By Eric Luedtke.
When I made the decision to run for office, I spent the first few weeks of the campaign meeting with community advocates and progressive organizations seeking their support. Almost to a person, they asked me the same question. They did not ask why I wanted to run, or what I would do once I was elected. The question they asked was, “How much of your own money are you going to put in?” This is what politics in Montgomery County has become – a money race in which the wealthiest have a distinct advantage.
The single greatest threat to our democracy is money. Any astute political observer can list dozens of issues on which the voices of regular people are shut out by large campaign contributors. Campaign contributions are why BP was allowed to cut corners in their offshore drilling operations, leading to an untold environmental calamity in the Gulf. They are why the coal industry has been able to skate by with weak enforcement of safety regulations, leading to the deaths this year of 29 miners at a Massey Energy mine in West Virginia. They gave tremendous power to the large banks and lenders who created the housing bubble that precipitated our current recession.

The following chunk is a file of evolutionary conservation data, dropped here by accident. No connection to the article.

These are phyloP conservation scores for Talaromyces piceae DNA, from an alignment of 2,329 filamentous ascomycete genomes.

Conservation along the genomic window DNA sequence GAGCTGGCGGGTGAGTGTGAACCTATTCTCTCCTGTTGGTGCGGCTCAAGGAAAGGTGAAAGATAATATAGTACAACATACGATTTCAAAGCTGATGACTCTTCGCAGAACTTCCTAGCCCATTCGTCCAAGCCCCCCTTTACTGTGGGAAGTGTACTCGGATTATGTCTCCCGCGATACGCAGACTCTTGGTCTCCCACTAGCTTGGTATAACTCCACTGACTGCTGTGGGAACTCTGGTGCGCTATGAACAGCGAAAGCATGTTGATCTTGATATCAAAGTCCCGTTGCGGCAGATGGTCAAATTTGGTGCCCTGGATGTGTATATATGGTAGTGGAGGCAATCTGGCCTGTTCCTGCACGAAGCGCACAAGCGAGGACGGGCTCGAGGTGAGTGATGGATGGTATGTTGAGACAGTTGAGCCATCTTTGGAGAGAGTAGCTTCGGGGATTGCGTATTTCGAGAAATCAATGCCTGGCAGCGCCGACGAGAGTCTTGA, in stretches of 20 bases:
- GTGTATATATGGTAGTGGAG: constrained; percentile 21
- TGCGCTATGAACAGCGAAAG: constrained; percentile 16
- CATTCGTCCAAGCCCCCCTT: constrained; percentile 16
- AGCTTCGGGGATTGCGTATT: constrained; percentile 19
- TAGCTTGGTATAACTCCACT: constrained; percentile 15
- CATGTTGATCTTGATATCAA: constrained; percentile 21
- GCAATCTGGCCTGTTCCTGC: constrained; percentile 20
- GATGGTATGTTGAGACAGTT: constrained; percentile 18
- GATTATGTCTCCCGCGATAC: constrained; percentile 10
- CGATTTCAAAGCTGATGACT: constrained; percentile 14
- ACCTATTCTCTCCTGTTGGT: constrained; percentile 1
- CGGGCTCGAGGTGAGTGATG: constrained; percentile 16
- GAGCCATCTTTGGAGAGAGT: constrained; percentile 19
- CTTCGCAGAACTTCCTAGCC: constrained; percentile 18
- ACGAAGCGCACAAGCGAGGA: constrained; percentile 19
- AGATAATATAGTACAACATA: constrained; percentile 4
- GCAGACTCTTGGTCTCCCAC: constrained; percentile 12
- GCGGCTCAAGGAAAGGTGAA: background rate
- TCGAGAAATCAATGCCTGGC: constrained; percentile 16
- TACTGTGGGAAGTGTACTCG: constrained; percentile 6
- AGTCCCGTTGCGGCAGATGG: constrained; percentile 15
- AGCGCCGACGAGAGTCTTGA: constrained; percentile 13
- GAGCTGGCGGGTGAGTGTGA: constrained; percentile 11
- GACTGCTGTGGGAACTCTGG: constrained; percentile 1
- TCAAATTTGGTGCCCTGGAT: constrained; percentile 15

And this problem has now trickled down to our state and our county. In Annapolis, electric ratepayers matter less than energy companies. Family farmers and environmentalists take a back seat to big ag. Small business owners are ignored while mega-corporations get handouts.
In our elections, we are seeing candidates put $10,000, $25,000, even $100,000 of their own money into campaigns. For the first time this year, we may see candidates lend their campaigns more than they will earn during the four years of a General Assembly term. For a public school teacher like me, or a nurse, or veteran, or any of the professions where personal wealth takes a back seat to service, it means we see fewer and fewer people like ourselves in government. It means we have less of a voice.
The movement to remove the influence of money from politics transcends political boundaries. It is an issue for anyone who believes in democracy. And it is no longer a hypothetical national issue for Marylanders. It is no longer only a fight for Congress to take up. It is our issue, in our communities, in our counties. And it is incumbent on each of us, candidate and voter alike, to make it an issue in the elections this fall.
More than two centuries ago, America was founded on the premise that all men are created equal, that we should all have a say in our government. We have strayed from that goal, allowing the corrupting influence of money to infect our political process. That must end. It is time to pass a strong public campaign financing bill in Maryland. It is time to check a Supreme Court that seems intent on giving free reign to special interests. It is long past time to define money for what it is: currency, not speech.
Eric Luedtke is running for Delegate in District 14.
Friday, June 18, 2010
By Eric Luedtke.